Labor Secretary Wants To Reform Occupational Licensing

The Labor Secretary is advocating loosening or abolishing some occupational licensing that could help lower agency labor costs.

Labor Secretary Alexander Acosta is advocating loosening or abolishing some occupational licensing that states require for a variety of jobs from physicians to beauticians.

Speaking before the American Legislative Exchange Council in Denver, Acosta said while some licenses had valid reasons, “excess licensing hinders the American workforce.” He did not identify which occupational licenses should be adjusted or eliminated.

Occupational licensing reform a bipartisan issue

Federal concerns about state licensing requirements have been a bipartisan issue. The Obama Administration produced a policy paper advocating licensing reform in July 2015 and included funds for reform in its 2015 Labor Department budget proposal.

In January, the Brookings Institution published a report endorsing licensing reform arguing that “much of the impetus for licensing has come from parties with a financial interest in excluding others from their field and keeping prices high.”

Licensing reform in the Federal government

Coincidentally, Secretary Acosta’s remarks come two weeks after Shoshana Weissmann and C. Jarrett Dieterle published an article in National Review advocating the easement of licensing restrictions in the Federal government.

The authors cite a new Veterans Administration rule that allows nurses to prescribe drugs and work outside the direct supervision of doctors even in states that require nurse practitioner (NP) care to be supervised by physicians.

While 22 states enable NPs to independently provide care as they are trained and qualified to do so, regulations in several states restrict NP practice by requiring them to have an agreement with physicians to be able to take care of their patients, according a story in Forbes.

Until the VA instituted the new rule in January, VA required its medical facilities to meet the licensing rules of the state where the VA facility was located.

Weissmann and Dieterle believe that “the federal government should look for additional opportunities to reform licensing restrictions in federal agencies.”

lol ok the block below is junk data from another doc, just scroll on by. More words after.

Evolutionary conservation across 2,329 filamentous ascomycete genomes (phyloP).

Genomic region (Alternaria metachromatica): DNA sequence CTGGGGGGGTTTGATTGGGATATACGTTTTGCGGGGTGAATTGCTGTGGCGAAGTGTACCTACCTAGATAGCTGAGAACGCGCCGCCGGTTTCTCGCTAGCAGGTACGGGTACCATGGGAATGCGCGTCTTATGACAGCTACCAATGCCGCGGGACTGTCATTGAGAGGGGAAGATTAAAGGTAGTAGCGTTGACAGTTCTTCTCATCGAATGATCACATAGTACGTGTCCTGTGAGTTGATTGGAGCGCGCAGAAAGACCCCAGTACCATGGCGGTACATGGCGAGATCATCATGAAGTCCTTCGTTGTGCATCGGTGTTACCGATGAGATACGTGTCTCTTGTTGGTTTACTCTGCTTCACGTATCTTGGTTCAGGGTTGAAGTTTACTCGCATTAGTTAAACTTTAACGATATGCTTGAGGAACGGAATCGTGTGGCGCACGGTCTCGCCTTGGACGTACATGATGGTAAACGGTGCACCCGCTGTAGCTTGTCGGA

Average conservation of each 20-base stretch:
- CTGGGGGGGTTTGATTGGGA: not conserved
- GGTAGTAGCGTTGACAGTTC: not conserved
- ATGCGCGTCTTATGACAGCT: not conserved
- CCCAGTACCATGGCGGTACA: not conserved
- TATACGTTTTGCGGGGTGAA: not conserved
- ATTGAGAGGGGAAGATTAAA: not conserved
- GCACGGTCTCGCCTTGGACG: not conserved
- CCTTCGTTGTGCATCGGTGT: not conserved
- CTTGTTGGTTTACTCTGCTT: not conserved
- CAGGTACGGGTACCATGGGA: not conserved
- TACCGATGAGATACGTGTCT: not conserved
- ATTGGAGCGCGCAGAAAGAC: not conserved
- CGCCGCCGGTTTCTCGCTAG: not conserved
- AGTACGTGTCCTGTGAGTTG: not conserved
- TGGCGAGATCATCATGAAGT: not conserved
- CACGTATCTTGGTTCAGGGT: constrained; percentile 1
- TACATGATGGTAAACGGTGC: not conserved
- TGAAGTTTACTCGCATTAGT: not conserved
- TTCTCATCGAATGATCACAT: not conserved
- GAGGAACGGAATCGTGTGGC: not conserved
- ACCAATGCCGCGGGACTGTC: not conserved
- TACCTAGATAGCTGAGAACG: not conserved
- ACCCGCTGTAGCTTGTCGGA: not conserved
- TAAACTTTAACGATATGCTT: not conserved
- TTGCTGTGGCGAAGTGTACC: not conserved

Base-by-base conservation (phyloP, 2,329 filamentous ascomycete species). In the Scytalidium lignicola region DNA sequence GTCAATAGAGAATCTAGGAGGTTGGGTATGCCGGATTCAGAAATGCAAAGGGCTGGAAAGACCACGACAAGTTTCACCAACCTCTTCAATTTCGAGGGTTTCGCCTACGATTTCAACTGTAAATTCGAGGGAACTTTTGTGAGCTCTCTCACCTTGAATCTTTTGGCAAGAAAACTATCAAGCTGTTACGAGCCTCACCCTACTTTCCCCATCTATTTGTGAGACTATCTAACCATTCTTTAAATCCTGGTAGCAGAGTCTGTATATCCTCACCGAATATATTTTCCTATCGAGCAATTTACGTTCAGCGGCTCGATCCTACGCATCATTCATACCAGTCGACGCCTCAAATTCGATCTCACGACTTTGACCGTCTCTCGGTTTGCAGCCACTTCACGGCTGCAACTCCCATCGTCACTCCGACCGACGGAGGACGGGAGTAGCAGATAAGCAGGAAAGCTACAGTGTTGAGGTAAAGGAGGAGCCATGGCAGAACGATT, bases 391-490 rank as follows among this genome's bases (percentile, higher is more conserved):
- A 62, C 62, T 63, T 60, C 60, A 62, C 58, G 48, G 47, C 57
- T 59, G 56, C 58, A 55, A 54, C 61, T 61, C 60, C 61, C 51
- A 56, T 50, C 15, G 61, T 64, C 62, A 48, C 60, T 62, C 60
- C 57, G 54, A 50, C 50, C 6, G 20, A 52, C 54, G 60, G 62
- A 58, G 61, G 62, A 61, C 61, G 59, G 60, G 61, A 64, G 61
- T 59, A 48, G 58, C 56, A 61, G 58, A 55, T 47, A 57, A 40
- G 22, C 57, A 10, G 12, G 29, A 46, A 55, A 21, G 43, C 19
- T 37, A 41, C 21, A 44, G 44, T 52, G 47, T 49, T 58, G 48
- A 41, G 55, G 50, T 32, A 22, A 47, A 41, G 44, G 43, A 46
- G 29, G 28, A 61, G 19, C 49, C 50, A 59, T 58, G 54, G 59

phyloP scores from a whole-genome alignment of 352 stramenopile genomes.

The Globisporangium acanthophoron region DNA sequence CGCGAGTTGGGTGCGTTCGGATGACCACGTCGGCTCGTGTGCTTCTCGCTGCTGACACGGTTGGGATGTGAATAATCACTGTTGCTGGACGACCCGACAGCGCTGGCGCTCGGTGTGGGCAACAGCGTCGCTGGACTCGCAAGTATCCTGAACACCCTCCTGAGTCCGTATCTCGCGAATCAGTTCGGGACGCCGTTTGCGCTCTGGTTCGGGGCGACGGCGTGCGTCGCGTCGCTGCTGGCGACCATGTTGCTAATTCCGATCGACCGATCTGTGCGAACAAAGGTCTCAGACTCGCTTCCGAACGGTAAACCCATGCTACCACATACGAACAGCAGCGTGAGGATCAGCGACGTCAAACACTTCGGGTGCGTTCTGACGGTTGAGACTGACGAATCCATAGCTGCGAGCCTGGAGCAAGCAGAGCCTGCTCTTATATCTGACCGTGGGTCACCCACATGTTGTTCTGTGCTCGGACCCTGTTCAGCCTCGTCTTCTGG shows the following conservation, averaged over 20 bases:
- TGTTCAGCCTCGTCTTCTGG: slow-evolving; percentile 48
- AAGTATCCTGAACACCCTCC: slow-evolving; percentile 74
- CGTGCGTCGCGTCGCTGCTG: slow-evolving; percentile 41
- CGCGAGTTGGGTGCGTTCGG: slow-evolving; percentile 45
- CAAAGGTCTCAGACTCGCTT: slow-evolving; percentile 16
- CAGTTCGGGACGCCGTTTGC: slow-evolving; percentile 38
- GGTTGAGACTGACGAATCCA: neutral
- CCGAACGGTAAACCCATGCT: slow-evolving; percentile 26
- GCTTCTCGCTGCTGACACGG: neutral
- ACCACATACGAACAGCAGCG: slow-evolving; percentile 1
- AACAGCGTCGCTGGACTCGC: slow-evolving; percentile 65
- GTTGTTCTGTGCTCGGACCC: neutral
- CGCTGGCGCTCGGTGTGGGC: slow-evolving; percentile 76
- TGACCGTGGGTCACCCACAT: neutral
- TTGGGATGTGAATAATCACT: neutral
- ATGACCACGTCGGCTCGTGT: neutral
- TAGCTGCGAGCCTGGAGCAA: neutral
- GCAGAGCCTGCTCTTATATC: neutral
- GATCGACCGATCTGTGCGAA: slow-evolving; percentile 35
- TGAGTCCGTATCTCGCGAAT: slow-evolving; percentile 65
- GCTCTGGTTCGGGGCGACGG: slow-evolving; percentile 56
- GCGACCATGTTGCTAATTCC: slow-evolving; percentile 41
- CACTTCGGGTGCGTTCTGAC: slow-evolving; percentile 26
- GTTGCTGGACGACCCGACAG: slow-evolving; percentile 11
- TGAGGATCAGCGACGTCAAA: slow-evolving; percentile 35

Questions about occupational licensing not restricted to health care fields

The National Society of Professional Engineers has long advocated “that federal employees who are in responsible charge of engineering activities should be required by federal agency policy to be licensed professional engineers in at least one [state] jurisdiction.”

Currently it is up to each Federal agency to decide whether employees and contractors conducting engineering activities for their agency must be a licensed Professional Engineer (PE).

This brings us back to Secretary Acosta’s speech on Friday.

By removing or loosening licensing restrictions for Federal employees and Federal contractors working in Federal facilities, the government could lower its labor costs for the VA and other agencies, such as the Army Corps of Engineers, that currently restrict employment to licensed workers for a variety of jobs, from nursing to engineering.

Advocates of removing licensing, such as Dr. Morris Kleiner, argue that “occupational licensing has either no impact or even a negative impact on the quality of services provided to customers by members of the regulated occupation.”

According to the Washington Examiner, the Secretary told his Denver audience, which included state lawmakers, that “taking up this issue is one way that you, as legislators, can have immediate, consequential, and measurable impact. You have a tremendous opportunity to help create millions of jobs, without spending a dime. The Trump administration is committed to working with you to strengthen our economy and empower the American workforce.”

About the Author

Michael Wald is a public affairs consultant and writer based in the Atlanta area. He specializes in topics related to government and labor issues. Prior to his retirement from the U.S. Department of Labor, he served as the agency’s Southeast Regional Director of Public Affairs and Southeast Regional Economist.